Swindon resident Trevor Carlton tells us how a dedicated group of local people have brought nature back to an abandoned piece of land

Our project is based around a triangular section of land adjacent to Westlea Drive in west Swindon. The land is part of Westlea Park and is bounded by a cycle and pedestrian path; the road at this point has a sweeping left-hand bend. This section of land had been left unattended for more than twenty years.

In autumn 2018 my wife, Heather, witnessed what was very nearly an accident between a car travelling around this sweeping left hand-bend and a cyclist crossing from the cycle path. There was very poor visibility at this crossing point.

With the permission and support of the newly formed West Swindon Parish Council, together with my friend Suresh we started to lift the canopy of the trees to improve the visibility for cyclists, pedestrians and cars alike. Just over an hour and a half later, the canopy had been lifted. This revealed a wasteland full of dead and dying bramble, endless litter and building rubble. It was a disgrace.

With the help of several neighbours, we set about clearing this mess to create a lovely environment for the benefit of both wildlife and local residents.The clearing took some time: we removed over 50 bags of rubbish and two and a half tonnes of building rubble and cleared several blockages in the stream.

The Parish Council was given a large bag of crocuses, which we planted on the edge of the area in November 2018. There are also some mature trees (willow, horse chestnut and ash) at the site, to which we added by planting 15 hazel and two rowan trees in March 2019.

Throughout 2019, snowdrops, lily of the valley, foxgloves,  and bluebells have been planted, with a section of the grass bounding the area also planted with daffodils. A section of the stream bank, meanwhile, has been planted with purple loosestrife.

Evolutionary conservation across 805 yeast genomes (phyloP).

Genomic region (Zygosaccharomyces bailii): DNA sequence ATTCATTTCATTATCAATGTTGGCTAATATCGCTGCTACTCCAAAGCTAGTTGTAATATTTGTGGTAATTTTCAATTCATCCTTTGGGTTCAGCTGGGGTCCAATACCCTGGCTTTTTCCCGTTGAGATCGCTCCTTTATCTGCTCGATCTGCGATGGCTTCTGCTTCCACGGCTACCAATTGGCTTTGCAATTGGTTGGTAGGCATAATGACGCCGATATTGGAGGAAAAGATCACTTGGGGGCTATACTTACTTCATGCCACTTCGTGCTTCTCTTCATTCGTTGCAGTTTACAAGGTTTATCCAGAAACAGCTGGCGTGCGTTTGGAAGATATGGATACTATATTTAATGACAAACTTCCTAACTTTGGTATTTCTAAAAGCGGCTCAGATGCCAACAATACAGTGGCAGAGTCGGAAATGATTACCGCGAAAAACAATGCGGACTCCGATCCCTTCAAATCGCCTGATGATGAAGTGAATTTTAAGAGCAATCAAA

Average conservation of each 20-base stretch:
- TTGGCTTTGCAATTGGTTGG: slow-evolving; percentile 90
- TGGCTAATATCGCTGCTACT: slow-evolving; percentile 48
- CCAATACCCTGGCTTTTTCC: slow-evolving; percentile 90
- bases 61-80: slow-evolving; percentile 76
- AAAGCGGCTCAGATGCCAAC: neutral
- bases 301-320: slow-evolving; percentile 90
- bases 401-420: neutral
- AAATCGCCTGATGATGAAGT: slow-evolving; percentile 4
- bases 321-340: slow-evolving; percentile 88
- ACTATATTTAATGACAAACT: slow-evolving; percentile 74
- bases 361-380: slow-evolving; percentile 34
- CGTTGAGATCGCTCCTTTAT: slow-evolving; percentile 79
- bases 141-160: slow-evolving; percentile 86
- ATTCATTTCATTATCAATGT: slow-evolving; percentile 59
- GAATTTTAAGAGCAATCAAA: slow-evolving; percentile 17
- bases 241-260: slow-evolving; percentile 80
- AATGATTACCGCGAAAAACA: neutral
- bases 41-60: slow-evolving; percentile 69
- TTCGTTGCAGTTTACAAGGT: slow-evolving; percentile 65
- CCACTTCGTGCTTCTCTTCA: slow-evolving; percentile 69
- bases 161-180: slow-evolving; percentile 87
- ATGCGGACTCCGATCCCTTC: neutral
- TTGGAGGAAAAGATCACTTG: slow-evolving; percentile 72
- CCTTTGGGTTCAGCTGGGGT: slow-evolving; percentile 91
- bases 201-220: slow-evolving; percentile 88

Snowdrops

There’s a range of wildflowers growing at the site, such as field and devil’s-bit scabious, ramsons (wild garlic) and a few red campion. However, it is our intention to clear additional areas to increase the number of wildflowers over the coming months and years. Several trays of seeds and plants are being brought on in our greenhouse to be planted out at a later date.

To add to the biodiversity of the area, Wiltshire Wildlife Trust donated oak and silver birch trees, which have just been planted.

                                       Suresh planting a hazel

This project is succeeding thanks to the support of the many volunteers, the encouragement of passers-by who thank us for brightening up the area and the help and support of the Parish Council and organisations like Wiltshire Wildlife Trust. Thank you all for your support!

A special thank-you in particular to our late friend John Ball for providing not only numerous plants, seeds and advice, but also endless enthusiasm and encouragement to inspire us all in our goal to create a wonderful environment for the residents and wildlife of Westlea. Sadly John passed away this month - he will be sorely missed.

If you're interested in volunteering to help wildlife projects around Wiltshire, take a look at our volunteering opportunities.

Photo credits: Trevor Carlton / Suresh Gattapur